Collective security a plan among nations to take

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Collective Security : A plan among nations to take concerted action against military aggression in order to defend international peace and security. Organizations such as the League of Nations, the United Nations, and the Hague Tribunal are passed on this concept as are such treaties as the Kellogg-Briand Pact and the North Atlantic Treaty. Collective Security marks a move away from the old Balance of Power system. commission government : Type of municipal government favored by progressive municipal reformers who wished to replace mayors and city councils with groups of nonpartisan administrators. First adopted in Galveston in 1901, this plan placed executive, administrative, and legislative powers in a five or six man commission with each commissioner responsible for a particular segment of city life such as police and fire or streets and drains and with each elected in a city- wide contest. The intentions included increasing the efficiency and reliability of government because each commissioner was to be an expert in his area and eliminating corruption because the bosses or machines which had controlled the different districts or wards of the cities (and therefore the council and mayor) would no longer have a power base. This would also supposedly protect democracy by preventing immigrants from selling their vote, but it also reduced the power of minorities who would be regularly outvoted by the majority.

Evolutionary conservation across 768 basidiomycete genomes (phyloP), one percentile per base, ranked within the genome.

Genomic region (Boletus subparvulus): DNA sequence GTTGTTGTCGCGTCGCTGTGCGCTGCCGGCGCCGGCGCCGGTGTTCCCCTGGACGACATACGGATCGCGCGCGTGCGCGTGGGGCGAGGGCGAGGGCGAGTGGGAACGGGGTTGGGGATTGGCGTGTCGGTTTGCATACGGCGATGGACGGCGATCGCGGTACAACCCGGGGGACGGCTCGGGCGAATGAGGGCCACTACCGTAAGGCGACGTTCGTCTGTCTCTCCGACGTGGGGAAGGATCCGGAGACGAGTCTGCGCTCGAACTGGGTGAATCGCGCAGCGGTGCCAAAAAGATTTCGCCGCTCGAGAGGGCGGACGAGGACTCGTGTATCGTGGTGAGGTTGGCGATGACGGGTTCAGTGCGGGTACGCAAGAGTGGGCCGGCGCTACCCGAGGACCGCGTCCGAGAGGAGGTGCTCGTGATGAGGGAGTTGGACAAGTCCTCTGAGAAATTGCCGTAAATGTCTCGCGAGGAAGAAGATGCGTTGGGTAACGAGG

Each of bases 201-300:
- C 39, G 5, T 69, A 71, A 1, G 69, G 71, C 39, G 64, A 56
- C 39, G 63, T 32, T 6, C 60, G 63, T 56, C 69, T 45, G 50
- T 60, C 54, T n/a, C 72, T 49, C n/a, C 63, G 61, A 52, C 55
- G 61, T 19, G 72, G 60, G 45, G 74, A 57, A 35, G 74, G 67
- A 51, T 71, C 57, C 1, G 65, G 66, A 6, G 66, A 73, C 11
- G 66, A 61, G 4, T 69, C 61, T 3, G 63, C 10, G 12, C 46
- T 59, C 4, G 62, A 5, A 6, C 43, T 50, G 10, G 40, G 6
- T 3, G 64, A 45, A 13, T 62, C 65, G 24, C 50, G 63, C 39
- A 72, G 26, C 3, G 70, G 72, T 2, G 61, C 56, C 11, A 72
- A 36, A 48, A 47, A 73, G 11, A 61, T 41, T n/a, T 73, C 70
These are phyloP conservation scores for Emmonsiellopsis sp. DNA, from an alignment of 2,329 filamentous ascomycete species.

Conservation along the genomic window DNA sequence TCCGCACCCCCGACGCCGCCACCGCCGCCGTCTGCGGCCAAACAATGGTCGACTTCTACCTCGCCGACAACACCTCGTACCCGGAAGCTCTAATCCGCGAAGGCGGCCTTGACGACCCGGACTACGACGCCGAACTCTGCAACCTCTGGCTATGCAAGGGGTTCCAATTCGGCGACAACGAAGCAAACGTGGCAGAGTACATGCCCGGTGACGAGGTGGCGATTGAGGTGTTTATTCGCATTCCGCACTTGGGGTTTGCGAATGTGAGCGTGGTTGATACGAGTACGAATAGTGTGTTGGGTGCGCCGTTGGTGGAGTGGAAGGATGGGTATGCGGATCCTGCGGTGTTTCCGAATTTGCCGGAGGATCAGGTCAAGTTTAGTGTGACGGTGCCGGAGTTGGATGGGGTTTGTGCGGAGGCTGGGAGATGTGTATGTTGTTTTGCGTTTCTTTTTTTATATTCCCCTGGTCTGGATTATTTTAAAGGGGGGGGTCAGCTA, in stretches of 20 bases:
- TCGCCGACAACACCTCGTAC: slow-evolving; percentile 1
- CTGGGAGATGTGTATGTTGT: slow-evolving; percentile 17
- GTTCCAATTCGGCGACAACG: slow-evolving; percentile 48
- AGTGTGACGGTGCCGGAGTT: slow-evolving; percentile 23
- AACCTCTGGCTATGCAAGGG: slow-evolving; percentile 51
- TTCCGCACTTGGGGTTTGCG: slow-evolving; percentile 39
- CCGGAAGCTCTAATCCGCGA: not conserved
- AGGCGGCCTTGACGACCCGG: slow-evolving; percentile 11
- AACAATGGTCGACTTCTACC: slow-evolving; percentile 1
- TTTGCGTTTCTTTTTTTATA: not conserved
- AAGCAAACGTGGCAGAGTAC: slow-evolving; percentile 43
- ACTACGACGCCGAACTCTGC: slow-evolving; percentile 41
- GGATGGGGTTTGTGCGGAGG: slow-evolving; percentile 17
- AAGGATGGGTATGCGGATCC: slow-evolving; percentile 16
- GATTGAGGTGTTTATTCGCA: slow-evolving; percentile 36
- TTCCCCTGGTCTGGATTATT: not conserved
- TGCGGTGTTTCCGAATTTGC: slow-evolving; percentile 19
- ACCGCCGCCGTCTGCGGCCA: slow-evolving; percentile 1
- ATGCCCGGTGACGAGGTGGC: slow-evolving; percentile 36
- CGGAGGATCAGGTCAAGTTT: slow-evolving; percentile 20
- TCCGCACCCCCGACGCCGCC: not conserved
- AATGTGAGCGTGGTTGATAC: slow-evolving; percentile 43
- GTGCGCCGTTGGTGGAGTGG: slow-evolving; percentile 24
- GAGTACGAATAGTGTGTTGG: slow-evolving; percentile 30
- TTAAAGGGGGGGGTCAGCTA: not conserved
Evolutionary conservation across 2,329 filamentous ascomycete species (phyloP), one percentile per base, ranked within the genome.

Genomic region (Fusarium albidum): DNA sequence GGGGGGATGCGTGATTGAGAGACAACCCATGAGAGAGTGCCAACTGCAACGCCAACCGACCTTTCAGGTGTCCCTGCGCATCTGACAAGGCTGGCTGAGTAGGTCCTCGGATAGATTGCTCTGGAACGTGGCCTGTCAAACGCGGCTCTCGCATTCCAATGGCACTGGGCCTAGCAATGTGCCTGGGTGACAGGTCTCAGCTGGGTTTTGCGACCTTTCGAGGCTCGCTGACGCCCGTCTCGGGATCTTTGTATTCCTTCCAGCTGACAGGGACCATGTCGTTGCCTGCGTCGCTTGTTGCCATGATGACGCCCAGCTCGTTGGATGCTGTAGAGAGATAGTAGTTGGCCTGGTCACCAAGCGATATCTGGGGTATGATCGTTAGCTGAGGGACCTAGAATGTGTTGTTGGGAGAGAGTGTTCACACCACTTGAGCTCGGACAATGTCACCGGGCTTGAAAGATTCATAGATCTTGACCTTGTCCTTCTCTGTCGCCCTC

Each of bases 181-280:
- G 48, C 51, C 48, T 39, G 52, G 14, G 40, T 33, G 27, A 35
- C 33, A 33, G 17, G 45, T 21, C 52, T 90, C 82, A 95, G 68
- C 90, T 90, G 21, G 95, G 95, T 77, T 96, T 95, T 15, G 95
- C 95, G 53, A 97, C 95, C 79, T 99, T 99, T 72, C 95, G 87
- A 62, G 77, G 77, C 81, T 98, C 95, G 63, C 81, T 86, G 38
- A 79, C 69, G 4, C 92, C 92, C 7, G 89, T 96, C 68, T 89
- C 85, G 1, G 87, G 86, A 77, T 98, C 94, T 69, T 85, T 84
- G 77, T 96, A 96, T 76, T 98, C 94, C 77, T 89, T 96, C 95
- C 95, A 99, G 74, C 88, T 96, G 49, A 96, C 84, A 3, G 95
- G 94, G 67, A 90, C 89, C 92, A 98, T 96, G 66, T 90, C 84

Commission Plan : Proposal for reforming municipal government during the Progressive Era which revealed the Progressive emphasis on order and efficiency. First instituted in Galveston, Texas in 1901 after a hurricane had destroyed that city, this plan spread to other cities across the country as a means of dealing with the problems created by industrialization and urbanization, especially rapid growth, inadequate services, boss government, and corruption. The Commission Plan established a new form of city government that combined executive, legislative, and administrative powers in the hands of a five or six person body. Each commissioner was responsible for a different aspect of the city’s operation—one for streets, one for fire and police, one for parks and public areas, one for water and sewage. A mayor would have equal powers with the other members of the commission. Each was supposed to be an expert in his area of responsibility, and all would run for office in a city-wide election. The city-wide elections and the elimination of the city council tended to weaken boss government and reduce corruption, but they also reduced the ability of the minorities in the various wards to express their needs and interests, a sign of the belief that immigrants and minorities were inferior and easily manipulated by the unscrupulous. Progressives favoring the Commission Plan advocated it as a means of promoting the interest of the public as a whole by having experts in charge who would act in a disinterested, fair way while providing more order, more and better services,

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